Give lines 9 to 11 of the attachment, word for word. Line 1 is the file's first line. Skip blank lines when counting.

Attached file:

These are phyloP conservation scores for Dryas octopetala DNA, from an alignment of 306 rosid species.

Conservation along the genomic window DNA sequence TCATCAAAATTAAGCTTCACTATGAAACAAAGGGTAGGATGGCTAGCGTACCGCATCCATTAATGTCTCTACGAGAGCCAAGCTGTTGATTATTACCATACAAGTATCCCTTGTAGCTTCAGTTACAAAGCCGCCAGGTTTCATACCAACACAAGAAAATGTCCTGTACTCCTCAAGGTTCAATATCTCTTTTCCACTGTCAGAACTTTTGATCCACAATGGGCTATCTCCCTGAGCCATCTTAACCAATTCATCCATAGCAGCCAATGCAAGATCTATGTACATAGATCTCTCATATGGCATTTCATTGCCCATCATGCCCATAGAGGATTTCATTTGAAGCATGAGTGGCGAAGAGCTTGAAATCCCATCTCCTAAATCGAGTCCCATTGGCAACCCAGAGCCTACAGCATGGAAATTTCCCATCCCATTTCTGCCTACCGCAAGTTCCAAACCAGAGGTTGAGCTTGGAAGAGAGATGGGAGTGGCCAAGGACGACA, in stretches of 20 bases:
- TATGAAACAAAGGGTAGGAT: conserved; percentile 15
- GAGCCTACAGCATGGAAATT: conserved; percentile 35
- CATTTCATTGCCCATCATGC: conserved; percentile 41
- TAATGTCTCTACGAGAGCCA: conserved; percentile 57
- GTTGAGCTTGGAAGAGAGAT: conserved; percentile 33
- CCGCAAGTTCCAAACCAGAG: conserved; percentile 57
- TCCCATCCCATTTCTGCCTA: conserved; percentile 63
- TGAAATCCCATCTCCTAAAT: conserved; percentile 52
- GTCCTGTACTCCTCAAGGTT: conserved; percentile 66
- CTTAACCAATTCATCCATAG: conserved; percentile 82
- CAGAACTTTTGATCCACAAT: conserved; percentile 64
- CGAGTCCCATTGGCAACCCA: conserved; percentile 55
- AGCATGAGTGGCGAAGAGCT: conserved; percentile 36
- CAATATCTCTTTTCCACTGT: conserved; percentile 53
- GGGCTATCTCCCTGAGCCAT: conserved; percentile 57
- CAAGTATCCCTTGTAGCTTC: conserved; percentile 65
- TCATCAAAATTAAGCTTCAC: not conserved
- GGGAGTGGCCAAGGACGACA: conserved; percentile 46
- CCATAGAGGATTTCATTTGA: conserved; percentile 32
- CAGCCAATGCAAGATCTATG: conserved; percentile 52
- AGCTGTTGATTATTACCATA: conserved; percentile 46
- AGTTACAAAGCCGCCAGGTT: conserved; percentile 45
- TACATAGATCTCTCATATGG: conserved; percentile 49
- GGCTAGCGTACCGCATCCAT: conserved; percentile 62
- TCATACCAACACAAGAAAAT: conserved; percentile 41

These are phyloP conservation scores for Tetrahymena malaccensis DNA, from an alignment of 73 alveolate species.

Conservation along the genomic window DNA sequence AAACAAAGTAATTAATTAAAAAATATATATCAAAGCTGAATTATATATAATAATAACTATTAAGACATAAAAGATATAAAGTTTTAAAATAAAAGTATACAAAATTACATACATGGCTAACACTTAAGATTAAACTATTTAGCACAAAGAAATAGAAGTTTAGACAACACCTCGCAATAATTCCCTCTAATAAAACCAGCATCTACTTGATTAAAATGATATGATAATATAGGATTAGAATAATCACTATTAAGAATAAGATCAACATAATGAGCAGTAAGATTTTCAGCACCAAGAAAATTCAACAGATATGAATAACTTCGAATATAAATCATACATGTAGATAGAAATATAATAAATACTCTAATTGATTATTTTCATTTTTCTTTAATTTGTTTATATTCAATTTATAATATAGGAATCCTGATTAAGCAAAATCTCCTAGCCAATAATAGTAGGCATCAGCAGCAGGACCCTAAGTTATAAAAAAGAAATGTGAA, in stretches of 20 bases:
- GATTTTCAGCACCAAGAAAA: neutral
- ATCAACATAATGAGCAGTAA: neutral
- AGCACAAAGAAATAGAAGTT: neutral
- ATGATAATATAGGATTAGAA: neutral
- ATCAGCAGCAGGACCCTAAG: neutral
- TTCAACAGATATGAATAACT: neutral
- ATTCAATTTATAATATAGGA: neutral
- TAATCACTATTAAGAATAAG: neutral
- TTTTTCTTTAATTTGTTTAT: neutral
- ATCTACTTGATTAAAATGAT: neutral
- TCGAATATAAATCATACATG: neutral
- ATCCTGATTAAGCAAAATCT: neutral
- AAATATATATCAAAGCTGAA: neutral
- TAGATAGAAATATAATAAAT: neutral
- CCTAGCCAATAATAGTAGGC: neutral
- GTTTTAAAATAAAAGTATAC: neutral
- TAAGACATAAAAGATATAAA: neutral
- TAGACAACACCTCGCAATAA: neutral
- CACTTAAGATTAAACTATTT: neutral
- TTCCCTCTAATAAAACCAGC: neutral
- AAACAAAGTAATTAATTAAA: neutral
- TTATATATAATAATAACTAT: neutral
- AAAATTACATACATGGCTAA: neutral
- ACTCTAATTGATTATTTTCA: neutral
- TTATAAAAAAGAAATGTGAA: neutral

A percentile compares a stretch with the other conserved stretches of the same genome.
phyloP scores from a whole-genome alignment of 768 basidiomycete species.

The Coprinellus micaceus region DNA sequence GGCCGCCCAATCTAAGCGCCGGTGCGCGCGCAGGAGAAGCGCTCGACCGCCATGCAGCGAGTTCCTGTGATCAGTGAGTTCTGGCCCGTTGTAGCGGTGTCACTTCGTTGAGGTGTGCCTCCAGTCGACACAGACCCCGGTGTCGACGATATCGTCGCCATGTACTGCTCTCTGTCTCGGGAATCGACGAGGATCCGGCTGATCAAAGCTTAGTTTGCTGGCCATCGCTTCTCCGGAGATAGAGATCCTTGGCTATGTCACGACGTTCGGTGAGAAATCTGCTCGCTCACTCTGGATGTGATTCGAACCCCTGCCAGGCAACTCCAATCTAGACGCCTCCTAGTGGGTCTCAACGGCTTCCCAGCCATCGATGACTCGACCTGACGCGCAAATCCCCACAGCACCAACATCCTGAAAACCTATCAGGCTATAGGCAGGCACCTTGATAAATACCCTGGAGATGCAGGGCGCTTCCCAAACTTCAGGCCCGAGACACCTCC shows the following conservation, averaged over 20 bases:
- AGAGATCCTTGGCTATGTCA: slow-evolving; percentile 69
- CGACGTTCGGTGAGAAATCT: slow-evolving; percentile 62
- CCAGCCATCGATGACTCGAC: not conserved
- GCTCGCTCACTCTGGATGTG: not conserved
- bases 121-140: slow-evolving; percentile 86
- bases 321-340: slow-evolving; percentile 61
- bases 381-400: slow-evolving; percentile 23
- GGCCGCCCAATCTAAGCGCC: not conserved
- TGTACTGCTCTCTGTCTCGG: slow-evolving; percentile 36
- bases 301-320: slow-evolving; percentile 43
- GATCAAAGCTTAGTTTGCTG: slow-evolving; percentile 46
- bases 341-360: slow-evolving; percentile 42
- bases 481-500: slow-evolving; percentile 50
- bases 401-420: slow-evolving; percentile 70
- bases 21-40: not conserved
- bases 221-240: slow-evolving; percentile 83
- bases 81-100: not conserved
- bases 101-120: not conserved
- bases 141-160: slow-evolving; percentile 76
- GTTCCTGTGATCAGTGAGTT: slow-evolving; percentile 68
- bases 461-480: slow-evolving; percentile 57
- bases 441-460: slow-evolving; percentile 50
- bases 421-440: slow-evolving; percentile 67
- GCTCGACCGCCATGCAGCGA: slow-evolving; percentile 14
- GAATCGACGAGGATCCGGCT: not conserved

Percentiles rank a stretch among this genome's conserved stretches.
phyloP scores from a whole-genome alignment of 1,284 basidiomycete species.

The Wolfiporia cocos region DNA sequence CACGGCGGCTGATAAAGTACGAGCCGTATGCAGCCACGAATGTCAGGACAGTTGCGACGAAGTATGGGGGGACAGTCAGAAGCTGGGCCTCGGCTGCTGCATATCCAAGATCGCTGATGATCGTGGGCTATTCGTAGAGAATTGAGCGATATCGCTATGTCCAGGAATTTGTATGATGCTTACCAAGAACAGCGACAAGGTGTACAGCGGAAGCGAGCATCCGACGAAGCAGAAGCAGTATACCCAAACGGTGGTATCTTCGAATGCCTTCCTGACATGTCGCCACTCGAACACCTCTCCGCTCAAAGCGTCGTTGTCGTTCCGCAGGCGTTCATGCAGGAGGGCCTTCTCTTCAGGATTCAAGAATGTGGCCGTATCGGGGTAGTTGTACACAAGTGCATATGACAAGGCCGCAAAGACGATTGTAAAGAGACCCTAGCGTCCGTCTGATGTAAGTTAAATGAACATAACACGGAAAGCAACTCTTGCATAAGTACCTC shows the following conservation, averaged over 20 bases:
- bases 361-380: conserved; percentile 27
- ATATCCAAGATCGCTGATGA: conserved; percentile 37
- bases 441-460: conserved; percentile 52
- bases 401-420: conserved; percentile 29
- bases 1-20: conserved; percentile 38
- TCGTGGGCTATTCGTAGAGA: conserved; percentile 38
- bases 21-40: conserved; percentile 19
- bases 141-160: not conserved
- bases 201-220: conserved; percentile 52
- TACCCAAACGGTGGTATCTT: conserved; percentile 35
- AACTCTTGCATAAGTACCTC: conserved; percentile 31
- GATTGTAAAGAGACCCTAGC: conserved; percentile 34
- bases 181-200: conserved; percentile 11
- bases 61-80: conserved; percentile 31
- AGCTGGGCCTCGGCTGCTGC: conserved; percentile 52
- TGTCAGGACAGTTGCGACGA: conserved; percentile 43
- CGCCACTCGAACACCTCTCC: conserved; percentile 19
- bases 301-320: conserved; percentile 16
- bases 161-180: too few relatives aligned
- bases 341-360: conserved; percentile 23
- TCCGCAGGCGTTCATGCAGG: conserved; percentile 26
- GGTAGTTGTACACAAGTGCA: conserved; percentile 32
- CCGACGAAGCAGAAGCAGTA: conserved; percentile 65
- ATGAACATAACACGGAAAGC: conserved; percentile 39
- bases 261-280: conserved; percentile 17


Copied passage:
- TCCCATCCCATTTCTGCCTA: conserved; percentile 63
- TGAAATCCCATCTCCTAAAT: conserved; percentile 52
- GTCCTGTACTCCTCAAGGTT: conserved; percentile 66